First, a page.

So what do you do? You must involve interactive learning to overcome these learning barriers. This is what keeps people engaged when the topic is hard.  You can use interactive learning materials such as videos or real-life scenarios, you can use work groups to make them talk between themselves, you can even involve gamification methods. 

The eLearning Industry wrote an article on some tips & tricks to motivate learners, among which they mentioned the following: challenge learners through games, chunk information, accommodate career goals, get emotional, make courses visually compelling, ask for feedback, etc. 

Emotional learning barriers

Emotional learning barriers, such as lack of focus, fear of failure, peer pressure, lack of self-esteem, resistance to change might sabotage the entire learning process. 

Let’s start with the fear of failure. Most of us have experienced this at one time in our life, either when we had to study for an exam or when we had to present a paper in front of everyone. Sometimes people even think that it is better to stop trying than to fail. But isn’t this also a valuable method of learning, as the Agile methodology, for example, teaches us?

This is actually a great method to overcome this emotional barrier: allow for mistakes, encourage learners to see them as lessons, and explain to them that making mistakes in training is better than making them in real life. So, the training is a safe environment where you can practice, without the fear of failure or of making mistakes.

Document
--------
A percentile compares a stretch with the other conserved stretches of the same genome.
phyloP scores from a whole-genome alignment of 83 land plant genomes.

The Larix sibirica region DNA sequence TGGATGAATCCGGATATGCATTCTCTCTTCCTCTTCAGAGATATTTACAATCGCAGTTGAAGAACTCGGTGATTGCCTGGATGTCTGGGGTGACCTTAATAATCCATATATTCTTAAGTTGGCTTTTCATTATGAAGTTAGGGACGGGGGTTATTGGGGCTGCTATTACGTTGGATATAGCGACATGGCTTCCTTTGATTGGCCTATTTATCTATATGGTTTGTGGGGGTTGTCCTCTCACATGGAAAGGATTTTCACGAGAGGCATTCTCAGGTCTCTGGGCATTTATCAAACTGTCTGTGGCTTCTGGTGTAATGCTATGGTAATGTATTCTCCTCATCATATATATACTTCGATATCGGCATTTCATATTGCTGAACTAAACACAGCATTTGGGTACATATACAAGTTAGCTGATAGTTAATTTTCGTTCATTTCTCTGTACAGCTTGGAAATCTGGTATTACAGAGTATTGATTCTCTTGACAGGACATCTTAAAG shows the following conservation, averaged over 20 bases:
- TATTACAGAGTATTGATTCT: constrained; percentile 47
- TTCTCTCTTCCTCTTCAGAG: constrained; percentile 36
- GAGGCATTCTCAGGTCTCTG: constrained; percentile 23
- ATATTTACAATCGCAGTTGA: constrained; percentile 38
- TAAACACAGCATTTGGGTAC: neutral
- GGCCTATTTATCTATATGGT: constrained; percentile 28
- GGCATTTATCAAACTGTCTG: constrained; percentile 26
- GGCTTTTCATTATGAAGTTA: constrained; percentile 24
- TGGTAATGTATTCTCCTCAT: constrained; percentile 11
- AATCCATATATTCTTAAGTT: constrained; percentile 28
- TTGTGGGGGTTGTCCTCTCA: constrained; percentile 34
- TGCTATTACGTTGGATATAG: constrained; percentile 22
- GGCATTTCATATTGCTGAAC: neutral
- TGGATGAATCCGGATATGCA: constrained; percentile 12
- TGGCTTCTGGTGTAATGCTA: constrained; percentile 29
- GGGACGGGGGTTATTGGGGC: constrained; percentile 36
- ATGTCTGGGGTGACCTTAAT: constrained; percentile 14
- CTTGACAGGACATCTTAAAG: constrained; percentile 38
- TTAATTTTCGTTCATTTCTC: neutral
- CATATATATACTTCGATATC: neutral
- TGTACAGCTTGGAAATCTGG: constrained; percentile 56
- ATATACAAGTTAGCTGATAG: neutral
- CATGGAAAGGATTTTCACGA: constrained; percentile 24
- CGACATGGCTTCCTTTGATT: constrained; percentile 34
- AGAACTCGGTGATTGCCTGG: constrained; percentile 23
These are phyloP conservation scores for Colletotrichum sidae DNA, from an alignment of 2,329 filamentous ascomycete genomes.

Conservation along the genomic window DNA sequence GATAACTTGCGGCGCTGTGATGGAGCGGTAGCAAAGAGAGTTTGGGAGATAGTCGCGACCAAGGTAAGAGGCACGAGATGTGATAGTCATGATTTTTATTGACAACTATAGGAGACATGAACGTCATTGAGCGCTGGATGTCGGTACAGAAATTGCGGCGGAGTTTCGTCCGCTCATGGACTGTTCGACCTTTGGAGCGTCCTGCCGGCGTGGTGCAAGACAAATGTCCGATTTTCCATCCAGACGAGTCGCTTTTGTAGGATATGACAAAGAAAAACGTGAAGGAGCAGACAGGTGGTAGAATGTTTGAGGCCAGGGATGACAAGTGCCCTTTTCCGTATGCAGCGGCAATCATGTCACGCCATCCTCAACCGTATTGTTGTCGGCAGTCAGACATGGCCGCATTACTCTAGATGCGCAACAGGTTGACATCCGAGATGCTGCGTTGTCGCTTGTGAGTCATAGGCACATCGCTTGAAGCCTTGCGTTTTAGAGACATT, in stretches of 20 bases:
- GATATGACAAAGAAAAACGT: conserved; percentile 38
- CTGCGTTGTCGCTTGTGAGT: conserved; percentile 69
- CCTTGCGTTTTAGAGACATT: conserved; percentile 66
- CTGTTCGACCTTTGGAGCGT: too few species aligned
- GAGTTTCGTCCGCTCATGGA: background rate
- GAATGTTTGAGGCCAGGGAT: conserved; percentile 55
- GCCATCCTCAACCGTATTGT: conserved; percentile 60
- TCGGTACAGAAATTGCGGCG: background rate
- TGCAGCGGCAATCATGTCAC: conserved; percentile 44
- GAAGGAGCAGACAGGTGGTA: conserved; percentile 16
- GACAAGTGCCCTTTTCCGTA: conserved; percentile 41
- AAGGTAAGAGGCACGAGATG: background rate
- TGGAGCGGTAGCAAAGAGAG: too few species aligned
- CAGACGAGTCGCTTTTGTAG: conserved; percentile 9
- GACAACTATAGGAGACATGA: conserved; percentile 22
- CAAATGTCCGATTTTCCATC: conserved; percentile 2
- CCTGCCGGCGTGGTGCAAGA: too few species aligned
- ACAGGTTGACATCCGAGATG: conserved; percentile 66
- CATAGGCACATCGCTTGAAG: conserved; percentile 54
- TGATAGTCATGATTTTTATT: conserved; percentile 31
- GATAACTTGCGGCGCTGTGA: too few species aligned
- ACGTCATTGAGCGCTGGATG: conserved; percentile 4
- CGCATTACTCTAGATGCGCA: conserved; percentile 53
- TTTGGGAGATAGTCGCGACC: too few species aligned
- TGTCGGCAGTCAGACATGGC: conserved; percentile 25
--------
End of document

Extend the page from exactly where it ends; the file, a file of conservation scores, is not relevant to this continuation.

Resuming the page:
Among the emotional learning barriers, the resistance to change is crucial. Learning usually means exposure to new things, to new technologies and new skills. If people want to stick to the old and refuse to stay up to date to the new, these training programs will fail. Moving from traditional training programs to online learning also means adapting to change.

So how do you encourage your employees to accept the new? You should make them see the bigger picture, and understand how the new skill is essential to their professional development. You should also approach change with patience, so that employees adapt progressively. For example, when you enforce learning through a LMS, you should provide them with tutorials on how this can be used and even assign a person who can answer their technical questions. 

Personal learning barriers

Among these learning barriers, the different learning styles or various impairments should be considered. People work differently, act differently, and of course learn differently and the training program should be adapted to this. And it is true that an organization cannot create different training sessions for each and every individual, but it can come up with learning programs that are diverse in terms of learning styles, answering everyone's needs. 

Some (final) thoughts

Irina Bukova, the former Director General of Unesco, said that “there are no immovable barriers to education”. We don’t know whether this is true or not, but we know that there are always ways to try to overcome learning barriers, and as there are new skills to be gained, there are also new methods to deliver them, you just have to be open to change and ready to try them.